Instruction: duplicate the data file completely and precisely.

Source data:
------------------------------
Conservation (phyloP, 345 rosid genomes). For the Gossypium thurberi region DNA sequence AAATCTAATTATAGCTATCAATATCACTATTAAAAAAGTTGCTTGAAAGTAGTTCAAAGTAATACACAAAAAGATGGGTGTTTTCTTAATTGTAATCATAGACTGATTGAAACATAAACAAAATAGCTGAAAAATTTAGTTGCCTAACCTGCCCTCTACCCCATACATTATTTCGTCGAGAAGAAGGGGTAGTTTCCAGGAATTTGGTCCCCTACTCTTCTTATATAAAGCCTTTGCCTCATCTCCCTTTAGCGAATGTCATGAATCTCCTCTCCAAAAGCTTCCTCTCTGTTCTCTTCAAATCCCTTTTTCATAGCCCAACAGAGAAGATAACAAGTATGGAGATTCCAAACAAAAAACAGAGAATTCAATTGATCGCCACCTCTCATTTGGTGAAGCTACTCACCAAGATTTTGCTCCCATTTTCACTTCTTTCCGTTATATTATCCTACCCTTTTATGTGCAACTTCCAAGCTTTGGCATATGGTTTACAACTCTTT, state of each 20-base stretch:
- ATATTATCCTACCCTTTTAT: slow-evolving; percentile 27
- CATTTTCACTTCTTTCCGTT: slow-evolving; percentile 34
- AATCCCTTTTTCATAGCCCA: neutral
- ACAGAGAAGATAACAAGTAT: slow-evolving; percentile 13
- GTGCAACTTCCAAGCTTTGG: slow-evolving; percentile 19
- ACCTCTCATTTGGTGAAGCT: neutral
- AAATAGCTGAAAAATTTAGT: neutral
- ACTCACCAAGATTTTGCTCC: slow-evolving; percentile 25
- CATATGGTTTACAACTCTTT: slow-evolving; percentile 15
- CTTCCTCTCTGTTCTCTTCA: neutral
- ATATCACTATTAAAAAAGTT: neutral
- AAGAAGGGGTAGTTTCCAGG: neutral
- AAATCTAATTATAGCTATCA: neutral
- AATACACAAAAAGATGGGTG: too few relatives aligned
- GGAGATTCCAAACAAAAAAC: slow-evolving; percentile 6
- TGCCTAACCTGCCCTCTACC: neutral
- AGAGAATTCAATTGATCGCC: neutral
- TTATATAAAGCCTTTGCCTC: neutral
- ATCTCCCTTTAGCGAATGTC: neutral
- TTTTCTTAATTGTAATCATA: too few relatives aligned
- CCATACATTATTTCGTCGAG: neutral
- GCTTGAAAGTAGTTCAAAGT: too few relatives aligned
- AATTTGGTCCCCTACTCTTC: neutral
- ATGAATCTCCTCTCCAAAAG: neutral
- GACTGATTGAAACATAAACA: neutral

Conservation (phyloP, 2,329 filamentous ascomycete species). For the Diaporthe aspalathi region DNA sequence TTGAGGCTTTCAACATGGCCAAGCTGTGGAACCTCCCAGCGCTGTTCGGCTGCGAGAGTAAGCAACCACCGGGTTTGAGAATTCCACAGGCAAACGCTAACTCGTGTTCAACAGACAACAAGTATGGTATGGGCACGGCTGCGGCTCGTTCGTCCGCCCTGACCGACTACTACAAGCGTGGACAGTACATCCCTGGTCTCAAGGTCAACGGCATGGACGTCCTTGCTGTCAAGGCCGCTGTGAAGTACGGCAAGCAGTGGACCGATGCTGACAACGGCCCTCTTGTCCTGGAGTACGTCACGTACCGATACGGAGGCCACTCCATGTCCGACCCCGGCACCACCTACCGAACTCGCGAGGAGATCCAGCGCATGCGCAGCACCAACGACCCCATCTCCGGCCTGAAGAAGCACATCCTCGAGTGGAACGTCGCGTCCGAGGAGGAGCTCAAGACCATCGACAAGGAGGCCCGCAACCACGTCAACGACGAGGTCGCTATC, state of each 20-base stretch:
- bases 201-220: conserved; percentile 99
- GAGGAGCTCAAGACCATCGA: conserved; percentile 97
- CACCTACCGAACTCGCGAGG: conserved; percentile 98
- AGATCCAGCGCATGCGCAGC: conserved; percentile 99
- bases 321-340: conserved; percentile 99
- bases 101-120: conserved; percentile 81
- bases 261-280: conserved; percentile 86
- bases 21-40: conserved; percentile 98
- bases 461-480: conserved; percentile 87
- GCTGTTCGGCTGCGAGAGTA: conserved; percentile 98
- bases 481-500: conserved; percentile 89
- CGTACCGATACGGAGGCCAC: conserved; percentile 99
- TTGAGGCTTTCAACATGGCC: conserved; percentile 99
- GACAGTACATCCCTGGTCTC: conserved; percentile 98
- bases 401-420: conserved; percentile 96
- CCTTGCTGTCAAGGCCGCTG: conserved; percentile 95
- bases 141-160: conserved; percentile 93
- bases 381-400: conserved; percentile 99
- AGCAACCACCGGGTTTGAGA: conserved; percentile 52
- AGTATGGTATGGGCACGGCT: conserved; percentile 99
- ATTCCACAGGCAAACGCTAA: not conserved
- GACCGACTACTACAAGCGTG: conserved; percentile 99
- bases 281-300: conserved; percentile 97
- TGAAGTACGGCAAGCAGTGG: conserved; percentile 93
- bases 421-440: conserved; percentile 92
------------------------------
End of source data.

Conservation (phyloP, 345 rosid genomes). For the Gossypium thurberi region DNA sequence AAATCTAATTATAGCTATCAATATCACTATTAAAAAAGTTGCTTGAAAGTAGTTCAAAGTAATACACAAAAAGATGGGTGTTTTCTTAATTGTAATCATAGACTGATTGAAACATAAACAAAATAGCTGAAAAATTTAGTTGCCTAACCTGCCCTCTACCCCATACATTATTTCGTCGAGAAGAAGGGGTAGTTTCCAGGAATTTGGTCCCCTACTCTTCTTATATAAAGCCTTTGCCTCATCTCCCTTTAGCGAATGTCATGAATCTCCTCTCCAAAAGCTTCCTCTCTGTTCTCTTCAAATCCCTTTTTCATAGCCCAACAGAGAAGATAACAAGTATGGAGATTCCAAACAAAAAACAGAGAATTCAATTGATCGCCACCTCTCATTTGGTGAAGCTACTCACCAAGATTTTGCTCCCATTTTCACTTCTTTCCGTTATATTATCCTACCCTTTTATGTGCAACTTCCAAGCTTTGGCATATGGTTTACAACTCTTT, state of each 20-base stretch:
- ATATTATCCTACCCTTTTAT: slow-evolving; percentile 27
- CATTTTCACTTCTTTCCGTT: slow-evolving; percentile 34
- AATCCCTTTTTCATAGCCCA: neutral
- ACAGAGAAGATAACAAGTAT: slow-evolving; percentile 13
- GTGCAACTTCCAAGCTTTGG: slow-evolving; percentile 19
- ACCTCTCATTTGGTGAAGCT: neutral
- AAATAGCTGAAAAATTTAGT: neutral
- ACTCACCAAGATTTTGCTCC: slow-evolving; percentile 25
- CATATGGTTTACAACTCTTT: slow-evolving; percentile 15
- CTTCCTCTCTGTTCTCTTCA: neutral
- ATATCACTATTAAAAAAGTT: neutral
- AAGAAGGGGTAGTTTCCAGG: neutral
- AAATCTAATTATAGCTATCA: neutral
- AATACACAAAAAGATGGGTG: too few relatives aligned
- GGAGATTCCAAACAAAAAAC: slow-evolving; percentile 6
- TGCCTAACCTGCCCTCTACC: neutral
- AGAGAATTCAATTGATCGCC: neutral
- TTATATAAAGCCTTTGCCTC: neutral
- ATCTCCCTTTAGCGAATGTC: neutral
- TTTTCTTAATTGTAATCATA: too few relatives aligned
- CCATACATTATTTCGTCGAG: neutral
- GCTTGAAAGTAGTTCAAAGT: too few relatives aligned
- AATTTGGTCCCCTACTCTTC: neutral
- ATGAATCTCCTCTCCAAAAG: neutral
- GACTGATTGAAACATAAACA: neutral

Conservation (phyloP, 2,329 filamentous ascomycete species). For the Diaporthe aspalathi region DNA sequence TTGAGGCTTTCAACATGGCCAAGCTGTGGAACCTCCCAGCGCTGTTCGGCTGCGAGAGTAAGCAACCACCGGGTTTGAGAATTCCACAGGCAAACGCTAACTCGTGTTCAACAGACAACAAGTATGGTATGGGCACGGCTGCGGCTCGTTCGTCCGCCCTGACCGACTACTACAAGCGTGGACAGTACATCCCTGGTCTCAAGGTCAACGGCATGGACGTCCTTGCTGTCAAGGCCGCTGTGAAGTACGGCAAGCAGTGGACCGATGCTGACAACGGCCCTCTTGTCCTGGAGTACGTCACGTACCGATACGGAGGCCACTCCATGTCCGACCCCGGCACCACCTACCGAACTCGCGAGGAGATCCAGCGCATGCGCAGCACCAACGACCCCATCTCCGGCCTGAAGAAGCACATCCTCGAGTGGAACGTCGCGTCCGAGGAGGAGCTCAAGACCATCGACAAGGAGGCCCGCAACCACGTCAACGACGAGGTCGCTATC, state of each 20-base stretch:
- bases 201-220: conserved; percentile 99
- GAGGAGCTCAAGACCATCGA: conserved; percentile 97
- CACCTACCGAACTCGCGAGG: conserved; percentile 98
- AGATCCAGCGCATGCGCAGC: conserved; percentile 99
- bases 321-340: conserved; percentile 99
- bases 101-120: conserved; percentile 81
- bases 261-280: conserved; percentile 86
- bases 21-40: conserved; percentile 98
- bases 461-480: conserved; percentile 87
- GCTGTTCGGCTGCGAGAGTA: conserved; percentile 98
- bases 481-500: conserved; percentile 89
- CGTACCGATACGGAGGCCAC: conserved; percentile 99
- TTGAGGCTTTCAACATGGCC: conserved; percentile 99
- GACAGTACATCCCTGGTCTC: conserved; percentile 98
- bases 401-420: conserved; percentile 96
- CCTTGCTGTCAAGGCCGCTG: conserved; percentile 95
- bases 141-160: conserved; percentile 93
- bases 381-400: conserved; percentile 99
- AGCAACCACCGGGTTTGAGA: conserved; percentile 52
- AGTATGGTATGGGCACGGCT: conserved; percentile 99
- ATTCCACAGGCAAACGCTAA: not conserved
- GACCGACTACTACAAGCGTG: conserved; percentile 99
- bases 281-300: conserved; percentile 97
- TGAAGTACGGCAAGCAGTGG: conserved; percentile 93
- bases 421-440: conserved; percentile 92